Boss jailed for workman’s death fall

Scott Harrower 42, the workman who died in Manchester following a fall on building site, Tuesday January 21 2014.
Scott Harrower 42, the workman who died in Manchester following a fall on building site, Tuesday January 21 2014.

Two building firm directors have been jailed – after a Maddiston workman plunged from a roof and died.

The death of Scott Harrower (42) was the second serious workplace accident to occur on January 22, 2014 at a building site in Stockport, Greater Manchester.

Hours before Mr Harrower suffered fatal injuries in the 25ft fall, another workmen, also from the Falkirk area, tumbled from the roof and suffered life-changing injuries, including fractures to the spine, pelvis, leg and arm.

Alan Thomson (52), the Falkirk-based boss of Building and Dismantling Contractors Ltd, was found guilty of gross negligence manslaughter after a Manchester Crown Court trial.

Today he was sentenced to six years in prison and his company was fined £400,000.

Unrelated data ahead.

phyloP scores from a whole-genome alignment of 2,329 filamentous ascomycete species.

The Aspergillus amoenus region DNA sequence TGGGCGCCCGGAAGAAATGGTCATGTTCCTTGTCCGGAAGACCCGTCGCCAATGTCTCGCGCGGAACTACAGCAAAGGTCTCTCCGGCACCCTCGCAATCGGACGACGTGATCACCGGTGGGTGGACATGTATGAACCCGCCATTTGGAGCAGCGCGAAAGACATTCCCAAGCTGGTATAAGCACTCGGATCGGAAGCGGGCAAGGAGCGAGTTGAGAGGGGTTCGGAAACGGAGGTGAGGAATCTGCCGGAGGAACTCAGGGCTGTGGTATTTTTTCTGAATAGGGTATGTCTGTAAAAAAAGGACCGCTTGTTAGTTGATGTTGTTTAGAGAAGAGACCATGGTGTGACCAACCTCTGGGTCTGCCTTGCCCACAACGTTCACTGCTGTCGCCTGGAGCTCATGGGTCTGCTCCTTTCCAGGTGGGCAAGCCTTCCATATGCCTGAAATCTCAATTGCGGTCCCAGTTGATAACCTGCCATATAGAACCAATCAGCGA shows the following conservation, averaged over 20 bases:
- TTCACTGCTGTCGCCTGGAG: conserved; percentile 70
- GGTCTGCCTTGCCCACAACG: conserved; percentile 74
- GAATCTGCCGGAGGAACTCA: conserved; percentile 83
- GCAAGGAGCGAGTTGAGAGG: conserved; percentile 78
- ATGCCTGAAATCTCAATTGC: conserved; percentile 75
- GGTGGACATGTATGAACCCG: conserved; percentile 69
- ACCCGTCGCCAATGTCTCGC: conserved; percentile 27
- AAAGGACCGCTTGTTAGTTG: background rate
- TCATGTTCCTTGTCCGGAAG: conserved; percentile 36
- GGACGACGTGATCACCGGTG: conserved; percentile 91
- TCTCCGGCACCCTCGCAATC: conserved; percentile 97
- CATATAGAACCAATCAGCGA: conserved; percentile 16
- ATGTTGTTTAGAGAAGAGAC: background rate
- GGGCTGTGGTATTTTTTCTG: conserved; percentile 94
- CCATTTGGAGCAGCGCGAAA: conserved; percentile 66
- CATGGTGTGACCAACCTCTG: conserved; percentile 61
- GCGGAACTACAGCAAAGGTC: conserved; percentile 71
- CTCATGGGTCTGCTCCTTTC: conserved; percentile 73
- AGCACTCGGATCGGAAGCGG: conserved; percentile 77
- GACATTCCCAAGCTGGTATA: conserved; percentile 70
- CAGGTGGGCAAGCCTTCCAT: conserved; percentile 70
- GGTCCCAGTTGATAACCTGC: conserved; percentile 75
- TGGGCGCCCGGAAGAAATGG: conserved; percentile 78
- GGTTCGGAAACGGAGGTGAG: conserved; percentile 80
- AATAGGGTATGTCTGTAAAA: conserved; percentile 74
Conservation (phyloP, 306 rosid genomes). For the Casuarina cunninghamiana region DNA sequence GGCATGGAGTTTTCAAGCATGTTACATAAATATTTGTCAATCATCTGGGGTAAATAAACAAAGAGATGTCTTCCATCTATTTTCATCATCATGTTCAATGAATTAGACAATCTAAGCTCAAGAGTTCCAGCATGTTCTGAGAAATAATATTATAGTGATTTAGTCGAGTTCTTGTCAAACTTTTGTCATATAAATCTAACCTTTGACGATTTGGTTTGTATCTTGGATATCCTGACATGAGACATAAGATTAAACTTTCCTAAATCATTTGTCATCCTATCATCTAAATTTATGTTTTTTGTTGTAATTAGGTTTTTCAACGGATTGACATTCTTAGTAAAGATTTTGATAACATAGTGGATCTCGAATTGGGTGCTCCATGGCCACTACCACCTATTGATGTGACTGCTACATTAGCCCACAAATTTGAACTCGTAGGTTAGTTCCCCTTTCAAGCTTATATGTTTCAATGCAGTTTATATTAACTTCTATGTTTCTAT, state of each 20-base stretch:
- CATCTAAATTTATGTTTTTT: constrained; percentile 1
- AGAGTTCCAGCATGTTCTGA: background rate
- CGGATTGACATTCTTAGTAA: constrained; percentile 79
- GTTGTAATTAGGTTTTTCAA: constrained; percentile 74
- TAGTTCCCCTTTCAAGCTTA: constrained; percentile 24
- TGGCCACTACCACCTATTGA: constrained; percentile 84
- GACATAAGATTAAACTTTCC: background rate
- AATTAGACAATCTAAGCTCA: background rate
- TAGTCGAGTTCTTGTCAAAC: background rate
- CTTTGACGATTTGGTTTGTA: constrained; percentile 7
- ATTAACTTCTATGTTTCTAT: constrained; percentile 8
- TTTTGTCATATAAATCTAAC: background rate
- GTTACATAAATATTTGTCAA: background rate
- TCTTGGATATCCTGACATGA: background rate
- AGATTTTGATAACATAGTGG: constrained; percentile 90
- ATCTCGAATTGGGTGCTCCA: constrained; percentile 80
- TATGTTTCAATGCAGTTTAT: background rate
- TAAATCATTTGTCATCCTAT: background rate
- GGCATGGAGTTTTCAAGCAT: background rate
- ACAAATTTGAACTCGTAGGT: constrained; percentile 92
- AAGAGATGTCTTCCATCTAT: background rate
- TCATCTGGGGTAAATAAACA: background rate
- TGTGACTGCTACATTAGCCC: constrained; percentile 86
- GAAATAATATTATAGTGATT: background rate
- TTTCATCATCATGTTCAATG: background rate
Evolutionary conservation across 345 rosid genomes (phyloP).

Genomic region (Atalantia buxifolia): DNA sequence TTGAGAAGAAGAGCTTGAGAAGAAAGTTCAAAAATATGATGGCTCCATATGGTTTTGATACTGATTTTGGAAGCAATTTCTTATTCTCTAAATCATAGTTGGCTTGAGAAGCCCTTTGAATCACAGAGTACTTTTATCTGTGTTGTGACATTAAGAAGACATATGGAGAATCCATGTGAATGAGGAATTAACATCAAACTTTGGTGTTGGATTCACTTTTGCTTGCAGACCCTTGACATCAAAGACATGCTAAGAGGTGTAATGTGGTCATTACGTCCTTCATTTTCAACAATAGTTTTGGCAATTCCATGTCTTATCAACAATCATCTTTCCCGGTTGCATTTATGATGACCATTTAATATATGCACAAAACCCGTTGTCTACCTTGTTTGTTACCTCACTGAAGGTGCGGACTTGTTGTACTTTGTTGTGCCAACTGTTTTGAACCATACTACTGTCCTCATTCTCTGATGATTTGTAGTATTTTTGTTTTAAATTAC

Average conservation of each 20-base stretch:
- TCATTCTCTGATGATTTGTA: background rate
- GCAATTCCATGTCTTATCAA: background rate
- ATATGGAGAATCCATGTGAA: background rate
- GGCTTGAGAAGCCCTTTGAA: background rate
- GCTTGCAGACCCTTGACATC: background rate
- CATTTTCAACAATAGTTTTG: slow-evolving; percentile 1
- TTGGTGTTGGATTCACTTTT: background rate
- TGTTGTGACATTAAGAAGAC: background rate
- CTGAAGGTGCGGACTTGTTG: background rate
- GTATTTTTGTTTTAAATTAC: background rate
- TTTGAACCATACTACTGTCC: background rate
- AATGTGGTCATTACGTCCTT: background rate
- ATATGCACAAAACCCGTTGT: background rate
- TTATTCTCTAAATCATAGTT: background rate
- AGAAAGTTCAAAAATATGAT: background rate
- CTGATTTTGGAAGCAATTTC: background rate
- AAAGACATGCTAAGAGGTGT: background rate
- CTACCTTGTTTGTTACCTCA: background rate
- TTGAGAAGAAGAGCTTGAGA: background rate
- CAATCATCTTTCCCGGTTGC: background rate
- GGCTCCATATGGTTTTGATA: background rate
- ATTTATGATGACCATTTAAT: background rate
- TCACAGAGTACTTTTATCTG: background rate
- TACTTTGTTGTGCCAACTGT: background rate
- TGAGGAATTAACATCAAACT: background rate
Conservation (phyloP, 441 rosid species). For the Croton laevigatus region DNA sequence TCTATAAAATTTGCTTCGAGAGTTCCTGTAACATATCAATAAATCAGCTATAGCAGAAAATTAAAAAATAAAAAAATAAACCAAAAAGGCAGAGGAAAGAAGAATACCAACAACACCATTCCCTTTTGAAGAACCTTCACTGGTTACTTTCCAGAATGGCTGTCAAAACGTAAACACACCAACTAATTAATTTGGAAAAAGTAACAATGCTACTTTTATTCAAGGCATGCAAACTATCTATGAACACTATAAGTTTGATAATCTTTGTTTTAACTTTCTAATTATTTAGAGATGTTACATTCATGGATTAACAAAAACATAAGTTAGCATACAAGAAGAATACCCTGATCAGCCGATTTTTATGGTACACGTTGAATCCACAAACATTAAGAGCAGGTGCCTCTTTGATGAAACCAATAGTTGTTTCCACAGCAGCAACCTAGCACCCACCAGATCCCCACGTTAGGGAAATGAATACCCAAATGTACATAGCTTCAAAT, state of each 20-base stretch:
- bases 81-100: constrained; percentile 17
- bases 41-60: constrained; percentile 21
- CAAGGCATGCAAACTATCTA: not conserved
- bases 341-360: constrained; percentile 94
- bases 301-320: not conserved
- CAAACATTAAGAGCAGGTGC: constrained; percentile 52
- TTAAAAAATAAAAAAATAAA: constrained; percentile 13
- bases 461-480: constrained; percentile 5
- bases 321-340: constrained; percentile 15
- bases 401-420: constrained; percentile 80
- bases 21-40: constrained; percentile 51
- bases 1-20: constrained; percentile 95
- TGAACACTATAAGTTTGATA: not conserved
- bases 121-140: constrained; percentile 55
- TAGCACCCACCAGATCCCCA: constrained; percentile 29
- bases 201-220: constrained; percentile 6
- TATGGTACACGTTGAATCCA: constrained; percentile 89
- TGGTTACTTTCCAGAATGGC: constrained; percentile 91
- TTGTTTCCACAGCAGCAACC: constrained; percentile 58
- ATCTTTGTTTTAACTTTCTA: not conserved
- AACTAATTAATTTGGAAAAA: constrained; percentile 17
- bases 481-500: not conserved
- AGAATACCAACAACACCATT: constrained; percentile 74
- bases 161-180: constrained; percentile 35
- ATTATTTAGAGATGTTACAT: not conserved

He was also banned from holding the position of company director for two years and must pay £55,000 costs.

Passing sentence, Honourable Justice Mark Turner slammed Thomson for a “callous and disgraceful” attempt to wrongly shift the blame on to the dead man by attempting to draw up bogus health and safety documents after the accident.

Michael Smith (52), boss of Rochdale’s C.Smith and Sons, was found guilty of failing to ensure the safety of persons not in its employment, failing to ensure work is planned, regulated and monitored in a way which ensure it is carried out without risks to safety and failing to ensure work at height is properly planned, adequately supervised and safely carried out.

He was jailed for eight months and fined £90,000.

In a victim impact statement, Mr Harrower’s partner Jane Watt said their two children were struggling to come to terms with the knowledge their father wouldn’t get to see them grow up.

She said: “Watching them suffering is the hardest thing I’ve ever had to do. There is nothing I can do or say to give them what they want – their father back.”

C.Smith and Sons won the contract to demolish the building, and as the ‘principal contractor’ drew up health and safety documents.

But just days before the work was due to commence, Mr Thomson’s firm was sub-contracted to dismantle the building and sell on the parts.